CHAP. II.

And the angel of the Lord ordered crowns to be brought;[8] and there were brought crowns, formed, as it were, of palms; and he crowned the men who had returned the branches Which had offshoots and some fruit, and sent them away into the tower. And the others also he sent into the tower, those, namely, who had returned branches that were green and had offshoots but no fruit, having given them seals.[9] And all who went into the tower had the same

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clothing--white as snow.[1] And those who returned their branches green, as they had received them, he set free, giving them clothing and seals. Now after the angel had finished these things, he said to the Shepherd, "I am going away, and you will send these away within the walls, according as each one is worthy to have his dwelling. And examine their branches carefully, and so dismiss them; but examine them with care. See that no one escape you,". he added; "and if any escape you, I will try them at the altar."[2] Having said these words to the Shepherd, he departed. And after the angel had departed, the Shepherd said to me, "Let us take the branches of all these and plant them, and see if any of them will live." I said to him, "Sir, how can these withered branches live?" He answered, and said, "This tree is a willow, and of a kind that is very tenacious of life. If, therefore, the branches be planted, and receive a little moisture, many of them will live. And now let us try, and pour waters upon them; and if any of them live I shall rejoice with them, and if they do not I at least will not be found neglectful." And the Shepherd bade me call them as each one was placed. And they came, rank by rank, and gave their branches to the Shepherd. And the Shepherd received the branches, and planted them in rows; and after he had planted them he poured much water upon them, so that the branches could not be seen for the water; and after the branches had drunk it in, he said to me, "Let us go, and return after a few days, and inspect all the branches; for He who created this tree wishes all those to live who received branches[4] from it. And I also hope that the greater part of these branches which received moisture and drank of the water will live."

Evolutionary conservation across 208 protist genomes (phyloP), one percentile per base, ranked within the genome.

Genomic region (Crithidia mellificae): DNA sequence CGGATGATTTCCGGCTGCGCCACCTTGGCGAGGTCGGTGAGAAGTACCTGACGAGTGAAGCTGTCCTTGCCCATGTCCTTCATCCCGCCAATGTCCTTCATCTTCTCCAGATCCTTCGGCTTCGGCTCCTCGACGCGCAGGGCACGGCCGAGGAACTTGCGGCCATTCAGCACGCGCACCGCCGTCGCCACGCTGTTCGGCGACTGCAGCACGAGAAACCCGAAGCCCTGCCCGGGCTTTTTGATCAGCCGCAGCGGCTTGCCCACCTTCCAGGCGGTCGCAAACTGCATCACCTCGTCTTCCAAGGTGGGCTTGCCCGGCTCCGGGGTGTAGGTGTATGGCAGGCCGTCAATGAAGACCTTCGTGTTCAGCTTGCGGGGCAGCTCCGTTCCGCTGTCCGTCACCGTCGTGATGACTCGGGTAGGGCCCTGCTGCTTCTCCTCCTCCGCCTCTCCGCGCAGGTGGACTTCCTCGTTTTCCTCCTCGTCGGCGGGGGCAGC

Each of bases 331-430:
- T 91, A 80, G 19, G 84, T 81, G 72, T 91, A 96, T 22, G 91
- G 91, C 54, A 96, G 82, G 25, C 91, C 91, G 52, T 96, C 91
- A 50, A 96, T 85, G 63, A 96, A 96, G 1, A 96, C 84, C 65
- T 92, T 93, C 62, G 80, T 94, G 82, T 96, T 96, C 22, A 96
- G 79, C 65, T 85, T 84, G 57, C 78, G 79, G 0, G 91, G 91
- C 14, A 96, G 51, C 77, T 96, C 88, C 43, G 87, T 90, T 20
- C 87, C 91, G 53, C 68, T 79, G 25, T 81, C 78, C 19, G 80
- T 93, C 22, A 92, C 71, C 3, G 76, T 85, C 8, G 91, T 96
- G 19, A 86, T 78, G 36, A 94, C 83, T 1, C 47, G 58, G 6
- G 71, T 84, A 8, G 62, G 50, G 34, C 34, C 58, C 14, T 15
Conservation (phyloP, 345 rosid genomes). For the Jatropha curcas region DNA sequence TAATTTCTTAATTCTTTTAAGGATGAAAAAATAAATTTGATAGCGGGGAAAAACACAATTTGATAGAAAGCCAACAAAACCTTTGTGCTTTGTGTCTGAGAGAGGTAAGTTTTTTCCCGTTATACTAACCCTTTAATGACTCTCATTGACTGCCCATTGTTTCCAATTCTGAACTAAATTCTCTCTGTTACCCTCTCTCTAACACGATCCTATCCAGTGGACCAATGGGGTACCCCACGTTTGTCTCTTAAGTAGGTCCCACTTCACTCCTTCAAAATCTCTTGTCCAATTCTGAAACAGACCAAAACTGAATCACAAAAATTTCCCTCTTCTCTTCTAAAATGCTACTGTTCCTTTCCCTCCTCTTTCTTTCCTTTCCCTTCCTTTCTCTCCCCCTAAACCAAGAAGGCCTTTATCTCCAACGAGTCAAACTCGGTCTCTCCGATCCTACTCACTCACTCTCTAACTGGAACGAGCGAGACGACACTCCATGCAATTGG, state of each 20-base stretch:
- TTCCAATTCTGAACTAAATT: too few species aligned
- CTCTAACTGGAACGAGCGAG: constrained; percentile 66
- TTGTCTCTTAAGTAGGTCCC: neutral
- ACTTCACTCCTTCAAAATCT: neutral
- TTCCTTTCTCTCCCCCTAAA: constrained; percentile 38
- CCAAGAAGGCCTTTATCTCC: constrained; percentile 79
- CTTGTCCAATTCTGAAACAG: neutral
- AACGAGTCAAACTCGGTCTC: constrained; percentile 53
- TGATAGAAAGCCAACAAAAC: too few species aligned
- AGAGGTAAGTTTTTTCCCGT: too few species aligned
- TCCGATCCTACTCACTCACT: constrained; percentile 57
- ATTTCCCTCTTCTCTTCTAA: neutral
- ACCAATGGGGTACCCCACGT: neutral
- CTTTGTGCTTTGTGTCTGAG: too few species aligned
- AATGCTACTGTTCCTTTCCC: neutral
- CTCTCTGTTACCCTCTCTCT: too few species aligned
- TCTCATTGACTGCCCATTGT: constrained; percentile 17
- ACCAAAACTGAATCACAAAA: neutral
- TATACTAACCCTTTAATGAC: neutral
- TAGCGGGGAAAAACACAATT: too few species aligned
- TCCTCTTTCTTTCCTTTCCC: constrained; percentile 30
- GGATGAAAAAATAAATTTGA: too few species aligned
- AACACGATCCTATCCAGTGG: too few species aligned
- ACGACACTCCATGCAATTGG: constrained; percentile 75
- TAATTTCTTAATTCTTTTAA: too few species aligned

CHAP. III.

I said to him, "Sir, explain to me what this tree means, for I am perplexed about it, because, after so many branches have been cut off, it continues sound, and nothing appears to have been cut away from it. By this, now, I am perplexed." "Listen," he said: "This great tree[5] that casts its shadow over plains, and mountains, and all the earth, is the law of God that was given to the whole world; and this law is the Son of God,[6] proclaimed to the ends of the earth; and the people who are under its shadow are they who have heard the proclamation, and have believed upon Him. And the great and glorious angel Michael is he who has authority over this people, and governs them;[7] for this is he who gave them the law[8] into the hearts of believers: he accordingly superintends them to whom he gave it, to see if they have kept the same. And you see the branches of each one, for the branches are the law You see, accordingly, many branches that have been rendered useless, and you will know them all--those who have not kept the law; and you will see the dwelling of each one." I said to him, "Sir, why did he dismiss some into the tower, and leave others to you?" "All," he answered, "who transgressed the law which they received from him, he left under my power for repentance; but all who have satisfied the law, and kept it, he retains under his own authority." "Who, then," I continued, "are they who were crowned, and who go to the tower?" "These are they who have suffered on account of the law; but the others, and they who returned their branches green, and with offshoots, but without fruit, are they who have been afflicted on account of the law, but who have not suffered nor denied[9] their law; and they who returned their branches green as they had received them, are the venerable, and the just, and they who have walked carefully in a pure heart, and have kept the commandments of the Lord. And the rest you will know when I have examined those branches which have been planted and watered."